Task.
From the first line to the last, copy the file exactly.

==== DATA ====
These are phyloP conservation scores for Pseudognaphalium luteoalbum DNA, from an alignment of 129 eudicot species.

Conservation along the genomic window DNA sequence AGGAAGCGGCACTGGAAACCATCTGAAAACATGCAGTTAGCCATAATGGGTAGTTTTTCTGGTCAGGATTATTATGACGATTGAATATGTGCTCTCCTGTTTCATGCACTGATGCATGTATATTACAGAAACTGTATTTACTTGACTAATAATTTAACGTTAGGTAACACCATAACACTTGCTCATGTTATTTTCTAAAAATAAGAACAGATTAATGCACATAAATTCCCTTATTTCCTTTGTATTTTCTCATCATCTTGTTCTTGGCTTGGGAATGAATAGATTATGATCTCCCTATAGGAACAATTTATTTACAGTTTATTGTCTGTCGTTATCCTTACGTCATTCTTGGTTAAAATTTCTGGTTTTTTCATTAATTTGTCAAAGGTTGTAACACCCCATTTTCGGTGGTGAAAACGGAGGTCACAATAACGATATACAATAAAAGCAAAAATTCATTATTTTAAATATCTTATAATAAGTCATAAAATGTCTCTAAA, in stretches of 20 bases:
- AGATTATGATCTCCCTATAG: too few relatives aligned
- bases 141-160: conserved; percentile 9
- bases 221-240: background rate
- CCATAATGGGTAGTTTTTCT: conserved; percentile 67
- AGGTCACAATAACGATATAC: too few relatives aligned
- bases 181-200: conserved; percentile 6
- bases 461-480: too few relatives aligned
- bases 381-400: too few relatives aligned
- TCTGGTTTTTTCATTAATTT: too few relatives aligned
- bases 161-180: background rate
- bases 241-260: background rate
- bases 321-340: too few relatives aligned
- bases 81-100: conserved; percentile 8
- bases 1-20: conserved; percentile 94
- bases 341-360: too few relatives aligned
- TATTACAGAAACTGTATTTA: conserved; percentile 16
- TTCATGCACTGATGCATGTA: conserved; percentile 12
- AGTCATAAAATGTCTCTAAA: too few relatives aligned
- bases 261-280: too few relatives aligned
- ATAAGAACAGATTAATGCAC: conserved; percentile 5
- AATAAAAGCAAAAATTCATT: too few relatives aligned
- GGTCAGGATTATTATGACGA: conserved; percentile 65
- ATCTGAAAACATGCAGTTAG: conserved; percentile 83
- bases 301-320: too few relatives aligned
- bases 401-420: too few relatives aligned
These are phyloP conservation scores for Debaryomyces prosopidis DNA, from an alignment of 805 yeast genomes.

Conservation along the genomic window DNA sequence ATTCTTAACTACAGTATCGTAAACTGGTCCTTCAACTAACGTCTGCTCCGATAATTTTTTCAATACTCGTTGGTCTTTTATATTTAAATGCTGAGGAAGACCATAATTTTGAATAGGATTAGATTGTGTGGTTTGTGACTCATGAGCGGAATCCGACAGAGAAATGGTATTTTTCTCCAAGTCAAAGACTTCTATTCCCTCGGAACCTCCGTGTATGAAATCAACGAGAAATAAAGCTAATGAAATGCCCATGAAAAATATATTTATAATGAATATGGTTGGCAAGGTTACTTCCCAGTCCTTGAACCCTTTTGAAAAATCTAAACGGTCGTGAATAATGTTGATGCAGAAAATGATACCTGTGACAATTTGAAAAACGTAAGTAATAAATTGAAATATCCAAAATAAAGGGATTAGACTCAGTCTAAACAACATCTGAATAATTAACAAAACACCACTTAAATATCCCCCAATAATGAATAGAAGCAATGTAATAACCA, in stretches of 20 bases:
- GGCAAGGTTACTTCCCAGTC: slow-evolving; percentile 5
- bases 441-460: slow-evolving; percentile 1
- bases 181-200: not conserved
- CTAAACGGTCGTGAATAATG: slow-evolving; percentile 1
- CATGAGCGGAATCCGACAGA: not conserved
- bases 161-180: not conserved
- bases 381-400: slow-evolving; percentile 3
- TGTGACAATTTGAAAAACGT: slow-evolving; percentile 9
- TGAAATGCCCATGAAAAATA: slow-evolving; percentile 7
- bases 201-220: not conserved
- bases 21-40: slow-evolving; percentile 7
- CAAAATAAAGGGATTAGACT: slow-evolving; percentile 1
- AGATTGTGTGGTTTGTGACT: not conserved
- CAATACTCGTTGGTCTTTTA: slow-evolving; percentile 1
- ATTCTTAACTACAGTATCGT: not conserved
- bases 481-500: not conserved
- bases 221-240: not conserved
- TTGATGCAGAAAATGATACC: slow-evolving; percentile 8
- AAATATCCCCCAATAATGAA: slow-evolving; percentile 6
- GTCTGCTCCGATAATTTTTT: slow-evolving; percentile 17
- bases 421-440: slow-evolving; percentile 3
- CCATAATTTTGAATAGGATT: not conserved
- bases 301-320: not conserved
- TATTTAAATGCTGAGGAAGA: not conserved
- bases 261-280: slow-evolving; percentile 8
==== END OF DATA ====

These are phyloP conservation scores for Pseudognaphalium luteoalbum DNA, from an alignment of 129 eudicot species.

Conservation along the genomic window DNA sequence AGGAAGCGGCACTGGAAACCATCTGAAAACATGCAGTTAGCCATAATGGGTAGTTTTTCTGGTCAGGATTATTATGACGATTGAATATGTGCTCTCCTGTTTCATGCACTGATGCATGTATATTACAGAAACTGTATTTACTTGACTAATAATTTAACGTTAGGTAACACCATAACACTTGCTCATGTTATTTTCTAAAAATAAGAACAGATTAATGCACATAAATTCCCTTATTTCCTTTGTATTTTCTCATCATCTTGTTCTTGGCTTGGGAATGAATAGATTATGATCTCCCTATAGGAACAATTTATTTACAGTTTATTGTCTGTCGTTATCCTTACGTCATTCTTGGTTAAAATTTCTGGTTTTTTCATTAATTTGTCAAAGGTTGTAACACCCCATTTTCGGTGGTGAAAACGGAGGTCACAATAACGATATACAATAAAAGCAAAAATTCATTATTTTAAATATCTTATAATAAGTCATAAAATGTCTCTAAA, in stretches of 20 bases:
- AGATTATGATCTCCCTATAG: too few relatives aligned
- bases 141-160: conserved; percentile 9
- bases 221-240: background rate
- CCATAATGGGTAGTTTTTCT: conserved; percentile 67
- AGGTCACAATAACGATATAC: too few relatives aligned
- bases 181-200: conserved; percentile 6
- bases 461-480: too few relatives aligned
- bases 381-400: too few relatives aligned
- TCTGGTTTTTTCATTAATTT: too few relatives aligned
- bases 161-180: background rate
- bases 241-260: background rate
- bases 321-340: too few relatives aligned
- bases 81-100: conserved; percentile 8
- bases 1-20: conserved; percentile 94
- bases 341-360: too few relatives aligned
- TATTACAGAAACTGTATTTA: conserved; percentile 16
- TTCATGCACTGATGCATGTA: conserved; percentile 12
- AGTCATAAAATGTCTCTAAA: too few relatives aligned
- bases 261-280: too few relatives aligned
- ATAAGAACAGATTAATGCAC: conserved; percentile 5
- AATAAAAGCAAAAATTCATT: too few relatives aligned
- GGTCAGGATTATTATGACGA: conserved; percentile 65
- ATCTGAAAACATGCAGTTAG: conserved; percentile 83
- bases 301-320: too few relatives aligned
- bases 401-420: too few relatives aligned
These are phyloP conservation scores for Debaryomyces prosopidis DNA, from an alignment of 805 yeast genomes.

Conservation along the genomic window DNA sequence ATTCTTAACTACAGTATCGTAAACTGGTCCTTCAACTAACGTCTGCTCCGATAATTTTTTCAATACTCGTTGGTCTTTTATATTTAAATGCTGAGGAAGACCATAATTTTGAATAGGATTAGATTGTGTGGTTTGTGACTCATGAGCGGAATCCGACAGAGAAATGGTATTTTTCTCCAAGTCAAAGACTTCTATTCCCTCGGAACCTCCGTGTATGAAATCAACGAGAAATAAAGCTAATGAAATGCCCATGAAAAATATATTTATAATGAATATGGTTGGCAAGGTTACTTCCCAGTCCTTGAACCCTTTTGAAAAATCTAAACGGTCGTGAATAATGTTGATGCAGAAAATGATACCTGTGACAATTTGAAAAACGTAAGTAATAAATTGAAATATCCAAAATAAAGGGATTAGACTCAGTCTAAACAACATCTGAATAATTAACAAAACACCACTTAAATATCCCCCAATAATGAATAGAAGCAATGTAATAACCA, in stretches of 20 bases:
- GGCAAGGTTACTTCCCAGTC: slow-evolving; percentile 5
- bases 441-460: slow-evolving; percentile 1
- bases 181-200: not conserved
- CTAAACGGTCGTGAATAATG: slow-evolving; percentile 1
- CATGAGCGGAATCCGACAGA: not conserved
- bases 161-180: not conserved
- bases 381-400: slow-evolving; percentile 3
- TGTGACAATTTGAAAAACGT: slow-evolving; percentile 9
- TGAAATGCCCATGAAAAATA: slow-evolving; percentile 7
- bases 201-220: not conserved
- bases 21-40: slow-evolving; percentile 7
- CAAAATAAAGGGATTAGACT: slow-evolving; percentile 1
- AGATTGTGTGGTTTGTGACT: not conserved
- CAATACTCGTTGGTCTTTTA: slow-evolving; percentile 1
- ATTCTTAACTACAGTATCGT: not conserved
- bases 481-500: not conserved
- bases 221-240: not conserved
- TTGATGCAGAAAATGATACC: slow-evolving; percentile 8
- AAATATCCCCCAATAATGAA: slow-evolving; percentile 6
- GTCTGCTCCGATAATTTTTT: slow-evolving; percentile 17
- bases 421-440: slow-evolving; percentile 3
- CCATAATTTTGAATAGGATT: not conserved
- bases 301-320: not conserved
- TATTTAAATGCTGAGGAAGA: not conserved
- bases 261-280: slow-evolving; percentile 8